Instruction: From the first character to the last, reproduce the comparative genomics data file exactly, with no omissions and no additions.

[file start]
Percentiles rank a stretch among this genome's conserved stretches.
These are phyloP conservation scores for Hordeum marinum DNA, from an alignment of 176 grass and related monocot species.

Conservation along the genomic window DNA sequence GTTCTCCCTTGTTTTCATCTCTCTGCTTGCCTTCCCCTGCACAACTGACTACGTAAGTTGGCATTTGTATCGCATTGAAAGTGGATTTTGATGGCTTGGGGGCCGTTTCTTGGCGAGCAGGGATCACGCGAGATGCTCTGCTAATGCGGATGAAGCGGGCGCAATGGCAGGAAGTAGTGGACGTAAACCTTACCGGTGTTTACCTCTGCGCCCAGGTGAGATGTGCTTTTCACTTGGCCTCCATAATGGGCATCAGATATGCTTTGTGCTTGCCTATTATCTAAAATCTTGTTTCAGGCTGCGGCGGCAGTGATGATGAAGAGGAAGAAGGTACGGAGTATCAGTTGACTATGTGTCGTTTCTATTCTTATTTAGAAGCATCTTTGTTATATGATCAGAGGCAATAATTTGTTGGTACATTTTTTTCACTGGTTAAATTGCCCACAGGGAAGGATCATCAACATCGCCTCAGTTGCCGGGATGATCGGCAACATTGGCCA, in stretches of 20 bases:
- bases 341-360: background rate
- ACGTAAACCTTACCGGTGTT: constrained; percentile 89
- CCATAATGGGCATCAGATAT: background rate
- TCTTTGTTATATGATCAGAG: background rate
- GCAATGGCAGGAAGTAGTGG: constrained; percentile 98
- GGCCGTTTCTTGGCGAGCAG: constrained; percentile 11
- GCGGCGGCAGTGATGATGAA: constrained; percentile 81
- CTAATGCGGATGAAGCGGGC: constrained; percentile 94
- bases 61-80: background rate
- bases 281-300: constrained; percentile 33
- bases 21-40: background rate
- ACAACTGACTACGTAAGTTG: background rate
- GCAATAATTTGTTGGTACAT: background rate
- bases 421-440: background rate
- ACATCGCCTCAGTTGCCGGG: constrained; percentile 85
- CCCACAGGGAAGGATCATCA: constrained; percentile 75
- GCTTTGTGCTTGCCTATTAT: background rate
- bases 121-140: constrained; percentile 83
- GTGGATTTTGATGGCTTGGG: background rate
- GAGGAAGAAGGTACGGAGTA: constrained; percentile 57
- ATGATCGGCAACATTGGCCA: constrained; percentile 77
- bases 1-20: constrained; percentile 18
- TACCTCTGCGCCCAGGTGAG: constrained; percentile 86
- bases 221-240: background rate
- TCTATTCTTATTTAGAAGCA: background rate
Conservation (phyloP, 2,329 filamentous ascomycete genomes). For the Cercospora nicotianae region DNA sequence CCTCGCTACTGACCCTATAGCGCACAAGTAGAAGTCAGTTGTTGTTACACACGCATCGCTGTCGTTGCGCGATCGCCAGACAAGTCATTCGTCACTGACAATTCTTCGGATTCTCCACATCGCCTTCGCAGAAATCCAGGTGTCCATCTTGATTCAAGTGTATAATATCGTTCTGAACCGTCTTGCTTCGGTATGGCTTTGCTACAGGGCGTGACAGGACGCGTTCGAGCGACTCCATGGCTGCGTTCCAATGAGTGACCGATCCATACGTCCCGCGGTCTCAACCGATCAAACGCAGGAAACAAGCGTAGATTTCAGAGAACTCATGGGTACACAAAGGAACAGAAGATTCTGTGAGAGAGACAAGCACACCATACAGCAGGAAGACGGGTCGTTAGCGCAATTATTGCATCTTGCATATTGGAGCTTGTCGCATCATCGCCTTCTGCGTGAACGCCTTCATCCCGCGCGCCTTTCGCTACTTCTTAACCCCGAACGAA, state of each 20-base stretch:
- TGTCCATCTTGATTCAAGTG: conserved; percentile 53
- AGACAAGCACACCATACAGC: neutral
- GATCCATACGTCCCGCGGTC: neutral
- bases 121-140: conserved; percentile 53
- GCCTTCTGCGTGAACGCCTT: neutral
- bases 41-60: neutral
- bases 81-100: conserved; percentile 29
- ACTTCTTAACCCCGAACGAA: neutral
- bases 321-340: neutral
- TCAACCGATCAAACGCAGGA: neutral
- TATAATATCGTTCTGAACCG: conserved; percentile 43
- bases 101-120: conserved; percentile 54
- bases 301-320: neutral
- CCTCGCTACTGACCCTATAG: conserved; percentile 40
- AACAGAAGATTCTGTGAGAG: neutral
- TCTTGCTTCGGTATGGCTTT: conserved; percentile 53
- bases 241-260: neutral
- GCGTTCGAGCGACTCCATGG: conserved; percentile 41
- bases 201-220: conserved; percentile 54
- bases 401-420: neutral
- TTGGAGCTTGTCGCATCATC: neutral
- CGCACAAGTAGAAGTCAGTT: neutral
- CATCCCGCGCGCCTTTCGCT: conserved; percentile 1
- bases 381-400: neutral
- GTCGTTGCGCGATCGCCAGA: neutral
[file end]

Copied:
Percentiles rank a stretch among this genome's conserved stretches.
These are phyloP conservation scores for Hordeum marinum DNA, from an alignment of 176 grass and related monocot species.

Conservation along the genomic window DNA sequence GTTCTCCCTTGTTTTCATCTCTCTGCTTGCCTTCCCCTGCACAACTGACTACGTAAGTTGGCATTTGTATCGCATTGAAAGTGGATTTTGATGGCTTGGGGGCCGTTTCTTGGCGAGCAGGGATCACGCGAGATGCTCTGCTAATGCGGATGAAGCGGGCGCAATGGCAGGAAGTAGTGGACGTAAACCTTACCGGTGTTTACCTCTGCGCCCAGGTGAGATGTGCTTTTCACTTGGCCTCCATAATGGGCATCAGATATGCTTTGTGCTTGCCTATTATCTAAAATCTTGTTTCAGGCTGCGGCGGCAGTGATGATGAAGAGGAAGAAGGTACGGAGTATCAGTTGACTATGTGTCGTTTCTATTCTTATTTAGAAGCATCTTTGTTATATGATCAGAGGCAATAATTTGTTGGTACATTTTTTTCACTGGTTAAATTGCCCACAGGGAAGGATCATCAACATCGCCTCAGTTGCCGGGATGATCGGCAACATTGGCCA, in stretches of 20 bases:
- bases 341-360: background rate
- ACGTAAACCTTACCGGTGTT: constrained; percentile 89
- CCATAATGGGCATCAGATAT: background rate
- TCTTTGTTATATGATCAGAG: background rate
- GCAATGGCAGGAAGTAGTGG: constrained; percentile 98
- GGCCGTTTCTTGGCGAGCAG: constrained; percentile 11
- GCGGCGGCAGTGATGATGAA: constrained; percentile 81
- CTAATGCGGATGAAGCGGGC: constrained; percentile 94
- bases 61-80: background rate
- bases 281-300: constrained; percentile 33
- bases 21-40: background rate
- ACAACTGACTACGTAAGTTG: background rate
- GCAATAATTTGTTGGTACAT: background rate
- bases 421-440: background rate
- ACATCGCCTCAGTTGCCGGG: constrained; percentile 85
- CCCACAGGGAAGGATCATCA: constrained; percentile 75
- GCTTTGTGCTTGCCTATTAT: background rate
- bases 121-140: constrained; percentile 83
- GTGGATTTTGATGGCTTGGG: background rate
- GAGGAAGAAGGTACGGAGTA: constrained; percentile 57
- ATGATCGGCAACATTGGCCA: constrained; percentile 77
- bases 1-20: constrained; percentile 18
- TACCTCTGCGCCCAGGTGAG: constrained; percentile 86
- bases 221-240: background rate
- TCTATTCTTATTTAGAAGCA: background rate
Conservation (phyloP, 2,329 filamentous ascomycete genomes). For the Cercospora nicotianae region DNA sequence CCTCGCTACTGACCCTATAGCGCACAAGTAGAAGTCAGTTGTTGTTACACACGCATCGCTGTCGTTGCGCGATCGCCAGACAAGTCATTCGTCACTGACAATTCTTCGGATTCTCCACATCGCCTTCGCAGAAATCCAGGTGTCCATCTTGATTCAAGTGTATAATATCGTTCTGAACCGTCTTGCTTCGGTATGGCTTTGCTACAGGGCGTGACAGGACGCGTTCGAGCGACTCCATGGCTGCGTTCCAATGAGTGACCGATCCATACGTCCCGCGGTCTCAACCGATCAAACGCAGGAAACAAGCGTAGATTTCAGAGAACTCATGGGTACACAAAGGAACAGAAGATTCTGTGAGAGAGACAAGCACACCATACAGCAGGAAGACGGGTCGTTAGCGCAATTATTGCATCTTGCATATTGGAGCTTGTCGCATCATCGCCTTCTGCGTGAACGCCTTCATCCCGCGCGCCTTTCGCTACTTCTTAACCCCGAACGAA, state of each 20-base stretch:
- TGTCCATCTTGATTCAAGTG: conserved; percentile 53
- AGACAAGCACACCATACAGC: neutral
- GATCCATACGTCCCGCGGTC: neutral
- bases 121-140: conserved; percentile 53
- GCCTTCTGCGTGAACGCCTT: neutral
- bases 41-60: neutral
- bases 81-100: conserved; percentile 29
- ACTTCTTAACCCCGAACGAA: neutral
- bases 321-340: neutral
- TCAACCGATCAAACGCAGGA: neutral
- TATAATATCGTTCTGAACCG: conserved; percentile 43
- bases 101-120: conserved; percentile 54
- bases 301-320: neutral
- CCTCGCTACTGACCCTATAG: conserved; percentile 40
- AACAGAAGATTCTGTGAGAG: neutral
- TCTTGCTTCGGTATGGCTTT: conserved; percentile 53
- bases 241-260: neutral
- GCGTTCGAGCGACTCCATGG: conserved; percentile 41
- bases 201-220: conserved; percentile 54
- bases 401-420: neutral
- TTGGAGCTTGTCGCATCATC: neutral
- CGCACAAGTAGAAGTCAGTT: neutral
- CATCCCGCGCGCCTTTCGCT: conserved; percentile 1
- bases 381-400: neutral
- GTCGTTGCGCGATCGCCAGA: neutral